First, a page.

Editors Guild Slams Rahul Over ‘Pliable’ Remark, Cong Hits Back
The Editors Guild of India on Thursday, 3 January, criticised Congress President Rahul Gandhi for using the word “pliable” in his criticism of ANI Editor-in-Chief Smita Prakash, who interviewed Prime Minister Narendra Modi on 1 January.
The Guild expressed concern over how "labeling of journalists has emerged as a favourite tactic on the part of the establishment to discredit, delegitimise and intimidate them”. It also noted that in the past, top BJP leaders, as well as those of the AAP, have used “abusive expressions” like “presstitutes”, “news-traders”, “bazaaru” and “dalals” against journalists.
Congress Defends Rahul’s Remark
Following the release of The Guild’s statement, the Congress defended its president’s remark in a video-tweet, saying, "Pliable isn't offensive, it's the state of Indian journalism today."
In another tweet, the Congress mocked PM Modi while indicating his ‘close relationship’ with Reliance Group Chairperson Anil Ambani, whom Gandhi recently referred to as “ Double A” in Parliament.
Grandson of 'Emergency Dictator' Shows His DNA: Jaitley Taunts Rahul
Meanwhile, Union Finance Minister Arun Jaitley called Gandhi "the Grandson of the 'Emergency dictator'."
"The Grandson of the 'Emergency dictator' displays his real DNA – attacks and intimidates an independent Editor," Jaitley tweeted, referring to Rahul Gandhi and his grandmother, late Indira Gandhi, who imposed Emergency rule in the country.
"Why are the pseudo liberals silent? Waiting for the Editors Guild's response," Jaitley said in another tweet.
Smita Prakash, the news editor who interviewed Modi, described the Congress leader's remarks as a "cheap shot", saying she was asking questions and not answering.
"Dear Rahul Gandhi, cheap shot at your press conference to attack me. I was asking questions, not answering. You want to attack Modi, go ahead but downright absurd to ridicule me. Not expected of a President of the oldest political party in the country," she tweeted.
'Political Leadership Should Be Temperate in Criticism of Each Other and Media'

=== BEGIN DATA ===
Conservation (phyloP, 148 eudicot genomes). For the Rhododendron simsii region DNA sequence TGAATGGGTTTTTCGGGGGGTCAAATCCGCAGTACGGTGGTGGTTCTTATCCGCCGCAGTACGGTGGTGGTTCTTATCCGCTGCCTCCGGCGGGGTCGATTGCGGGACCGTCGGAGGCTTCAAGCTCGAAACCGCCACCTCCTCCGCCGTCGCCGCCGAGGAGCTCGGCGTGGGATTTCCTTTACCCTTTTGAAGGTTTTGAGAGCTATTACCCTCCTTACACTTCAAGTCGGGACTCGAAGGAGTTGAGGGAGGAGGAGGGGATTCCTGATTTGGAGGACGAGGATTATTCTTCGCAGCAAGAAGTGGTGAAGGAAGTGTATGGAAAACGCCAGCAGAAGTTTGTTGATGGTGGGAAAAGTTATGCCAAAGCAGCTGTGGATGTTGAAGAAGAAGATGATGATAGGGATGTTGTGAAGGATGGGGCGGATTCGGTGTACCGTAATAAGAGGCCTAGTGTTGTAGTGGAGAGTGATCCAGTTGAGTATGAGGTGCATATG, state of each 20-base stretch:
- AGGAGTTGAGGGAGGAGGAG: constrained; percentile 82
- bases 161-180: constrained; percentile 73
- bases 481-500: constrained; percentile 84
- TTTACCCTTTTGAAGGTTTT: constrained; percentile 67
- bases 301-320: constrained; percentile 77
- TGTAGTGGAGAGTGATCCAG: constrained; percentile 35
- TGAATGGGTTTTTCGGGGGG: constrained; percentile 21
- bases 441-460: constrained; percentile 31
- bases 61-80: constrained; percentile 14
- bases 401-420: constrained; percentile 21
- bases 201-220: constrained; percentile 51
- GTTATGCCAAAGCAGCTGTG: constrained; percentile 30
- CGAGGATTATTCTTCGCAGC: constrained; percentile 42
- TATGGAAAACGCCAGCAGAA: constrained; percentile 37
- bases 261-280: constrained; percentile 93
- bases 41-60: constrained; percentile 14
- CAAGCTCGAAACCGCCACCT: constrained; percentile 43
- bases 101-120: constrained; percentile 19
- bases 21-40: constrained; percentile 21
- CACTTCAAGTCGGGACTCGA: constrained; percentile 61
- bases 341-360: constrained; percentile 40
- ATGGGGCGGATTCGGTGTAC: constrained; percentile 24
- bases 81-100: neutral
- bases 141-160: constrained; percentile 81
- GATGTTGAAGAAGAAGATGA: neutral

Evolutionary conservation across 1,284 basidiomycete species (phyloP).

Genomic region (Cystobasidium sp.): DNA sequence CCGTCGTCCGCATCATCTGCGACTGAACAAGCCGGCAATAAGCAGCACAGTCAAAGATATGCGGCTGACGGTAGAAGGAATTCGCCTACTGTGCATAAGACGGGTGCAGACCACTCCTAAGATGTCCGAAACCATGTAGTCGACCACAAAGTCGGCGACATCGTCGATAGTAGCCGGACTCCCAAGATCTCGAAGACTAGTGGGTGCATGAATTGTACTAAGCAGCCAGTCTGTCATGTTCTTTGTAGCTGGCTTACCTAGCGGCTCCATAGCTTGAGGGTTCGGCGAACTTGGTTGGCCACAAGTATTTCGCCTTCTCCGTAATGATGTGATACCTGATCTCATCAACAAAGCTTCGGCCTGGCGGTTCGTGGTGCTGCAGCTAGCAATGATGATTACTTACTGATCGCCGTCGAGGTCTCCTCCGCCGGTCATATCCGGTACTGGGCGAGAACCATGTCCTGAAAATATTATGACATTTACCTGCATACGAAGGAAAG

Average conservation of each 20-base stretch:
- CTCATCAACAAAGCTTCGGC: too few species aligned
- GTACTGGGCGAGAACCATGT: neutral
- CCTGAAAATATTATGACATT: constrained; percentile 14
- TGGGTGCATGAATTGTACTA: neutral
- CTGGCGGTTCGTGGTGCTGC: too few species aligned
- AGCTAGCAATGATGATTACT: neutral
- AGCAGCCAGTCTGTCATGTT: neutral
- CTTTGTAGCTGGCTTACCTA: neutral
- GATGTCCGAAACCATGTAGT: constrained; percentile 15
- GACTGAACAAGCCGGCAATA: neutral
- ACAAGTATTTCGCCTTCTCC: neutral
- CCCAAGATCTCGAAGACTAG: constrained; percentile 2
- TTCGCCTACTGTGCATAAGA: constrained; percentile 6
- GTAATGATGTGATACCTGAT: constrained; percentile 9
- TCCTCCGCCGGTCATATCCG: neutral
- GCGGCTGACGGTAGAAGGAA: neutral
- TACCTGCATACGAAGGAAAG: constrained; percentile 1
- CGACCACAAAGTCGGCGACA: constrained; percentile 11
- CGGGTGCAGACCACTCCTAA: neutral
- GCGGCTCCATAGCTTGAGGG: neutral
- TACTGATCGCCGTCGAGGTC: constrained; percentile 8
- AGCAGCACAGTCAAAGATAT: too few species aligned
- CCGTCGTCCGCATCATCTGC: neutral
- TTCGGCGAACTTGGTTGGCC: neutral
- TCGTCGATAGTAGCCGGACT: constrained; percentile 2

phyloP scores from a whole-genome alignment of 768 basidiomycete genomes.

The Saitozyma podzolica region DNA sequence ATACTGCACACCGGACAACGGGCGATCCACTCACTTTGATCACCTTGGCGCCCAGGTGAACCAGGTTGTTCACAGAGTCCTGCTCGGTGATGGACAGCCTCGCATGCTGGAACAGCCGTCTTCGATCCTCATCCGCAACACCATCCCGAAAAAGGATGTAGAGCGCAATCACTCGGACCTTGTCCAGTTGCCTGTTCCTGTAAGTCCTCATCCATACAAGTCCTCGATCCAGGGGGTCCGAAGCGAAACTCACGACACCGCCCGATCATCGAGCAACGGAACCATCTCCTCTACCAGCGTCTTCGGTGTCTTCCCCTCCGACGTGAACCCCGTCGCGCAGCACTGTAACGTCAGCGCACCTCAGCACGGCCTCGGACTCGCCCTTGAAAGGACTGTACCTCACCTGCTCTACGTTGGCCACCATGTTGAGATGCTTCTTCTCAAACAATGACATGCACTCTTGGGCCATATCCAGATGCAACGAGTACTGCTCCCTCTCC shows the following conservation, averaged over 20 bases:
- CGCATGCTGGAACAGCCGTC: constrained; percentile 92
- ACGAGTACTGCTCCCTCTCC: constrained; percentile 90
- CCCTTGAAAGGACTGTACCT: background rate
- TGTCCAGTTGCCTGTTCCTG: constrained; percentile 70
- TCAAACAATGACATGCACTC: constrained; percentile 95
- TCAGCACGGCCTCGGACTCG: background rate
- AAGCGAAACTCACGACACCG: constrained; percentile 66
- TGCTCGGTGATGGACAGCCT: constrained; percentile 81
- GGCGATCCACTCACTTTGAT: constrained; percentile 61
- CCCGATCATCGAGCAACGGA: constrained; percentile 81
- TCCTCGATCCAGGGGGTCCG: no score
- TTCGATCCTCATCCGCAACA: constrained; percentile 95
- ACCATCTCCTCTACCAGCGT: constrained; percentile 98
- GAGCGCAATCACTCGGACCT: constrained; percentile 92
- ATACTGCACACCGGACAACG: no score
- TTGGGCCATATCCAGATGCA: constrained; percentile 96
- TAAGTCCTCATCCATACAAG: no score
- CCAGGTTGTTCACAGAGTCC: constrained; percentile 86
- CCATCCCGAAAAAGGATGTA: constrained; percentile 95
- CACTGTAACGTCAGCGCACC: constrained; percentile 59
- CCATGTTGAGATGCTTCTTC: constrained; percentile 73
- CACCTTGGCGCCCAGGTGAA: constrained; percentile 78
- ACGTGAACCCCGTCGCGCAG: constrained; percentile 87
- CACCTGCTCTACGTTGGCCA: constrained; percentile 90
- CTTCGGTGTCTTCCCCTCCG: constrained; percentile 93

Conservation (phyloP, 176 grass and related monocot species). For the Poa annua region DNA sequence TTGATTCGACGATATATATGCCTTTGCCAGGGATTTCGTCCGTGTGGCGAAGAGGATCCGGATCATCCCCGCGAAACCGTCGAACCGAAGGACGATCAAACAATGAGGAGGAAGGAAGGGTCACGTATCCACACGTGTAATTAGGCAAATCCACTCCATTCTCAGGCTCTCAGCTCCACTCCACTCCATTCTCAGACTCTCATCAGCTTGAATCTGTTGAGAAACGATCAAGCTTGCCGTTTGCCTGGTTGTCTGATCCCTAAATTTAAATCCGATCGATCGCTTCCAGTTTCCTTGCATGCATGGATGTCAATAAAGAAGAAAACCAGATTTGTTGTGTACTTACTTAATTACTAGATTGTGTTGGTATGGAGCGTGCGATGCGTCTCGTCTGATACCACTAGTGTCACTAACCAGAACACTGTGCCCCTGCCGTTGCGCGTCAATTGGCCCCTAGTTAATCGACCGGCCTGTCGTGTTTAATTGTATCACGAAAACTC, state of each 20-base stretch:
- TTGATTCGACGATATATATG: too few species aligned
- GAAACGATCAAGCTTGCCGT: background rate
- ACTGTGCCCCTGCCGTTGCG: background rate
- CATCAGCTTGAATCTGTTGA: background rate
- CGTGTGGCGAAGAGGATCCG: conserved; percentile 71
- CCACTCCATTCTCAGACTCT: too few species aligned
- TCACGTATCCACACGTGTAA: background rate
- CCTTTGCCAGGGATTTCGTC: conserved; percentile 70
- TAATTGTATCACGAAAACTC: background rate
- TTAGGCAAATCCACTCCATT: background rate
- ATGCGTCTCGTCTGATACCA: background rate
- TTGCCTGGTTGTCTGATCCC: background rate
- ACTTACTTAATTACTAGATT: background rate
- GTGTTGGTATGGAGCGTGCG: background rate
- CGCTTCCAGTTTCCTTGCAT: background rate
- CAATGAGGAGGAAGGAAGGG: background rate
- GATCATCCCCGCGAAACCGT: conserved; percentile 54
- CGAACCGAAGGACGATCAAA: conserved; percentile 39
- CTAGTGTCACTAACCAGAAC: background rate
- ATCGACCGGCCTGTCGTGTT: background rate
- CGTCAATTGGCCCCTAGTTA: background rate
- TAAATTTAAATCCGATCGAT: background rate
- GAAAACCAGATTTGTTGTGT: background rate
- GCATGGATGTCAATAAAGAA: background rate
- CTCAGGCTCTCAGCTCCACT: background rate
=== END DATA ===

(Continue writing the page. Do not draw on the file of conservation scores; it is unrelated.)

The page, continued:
Expressing concern over the "gradual decline" in the nature of political discourse, three media bodies urged political leadership across party lines to be temperate in their criticism of each other and the media.
“While neutrality is expected of journalists, they, too, expect restraint from political class at large while commenting on them especially when the political atmosphere is getting charged with general elections approaching,” a joint statement, issued by the Press Club of India, Indian Women's Press Corps and Press Association, said.
"We urge all sections of civil society, including sections of political leadership cutting across all political parties, to be temperate in their criticism towards each other as well as towards the Indian media," the statement said.
They also noted with "deep concern" the continued incarceration of Manipur journalist Kishorechand Wangkhem under the National Security Act for his social media post criticising members of the ruling party at the state and Centre.
"We reiterate our demand that the charges against Mr Wangkhem be dropped, more so after he was exonerated earlier by a court that did not find anything seditious in his remarks," they said.
Journalists School Rahul, Other Politicians on Twitter
Many journalists and people related to the media also took to Twitter to ask for a more reputable and “sane language” for criticising journalists.
However, many others disagreed...
(With inputs from PTI, IANS)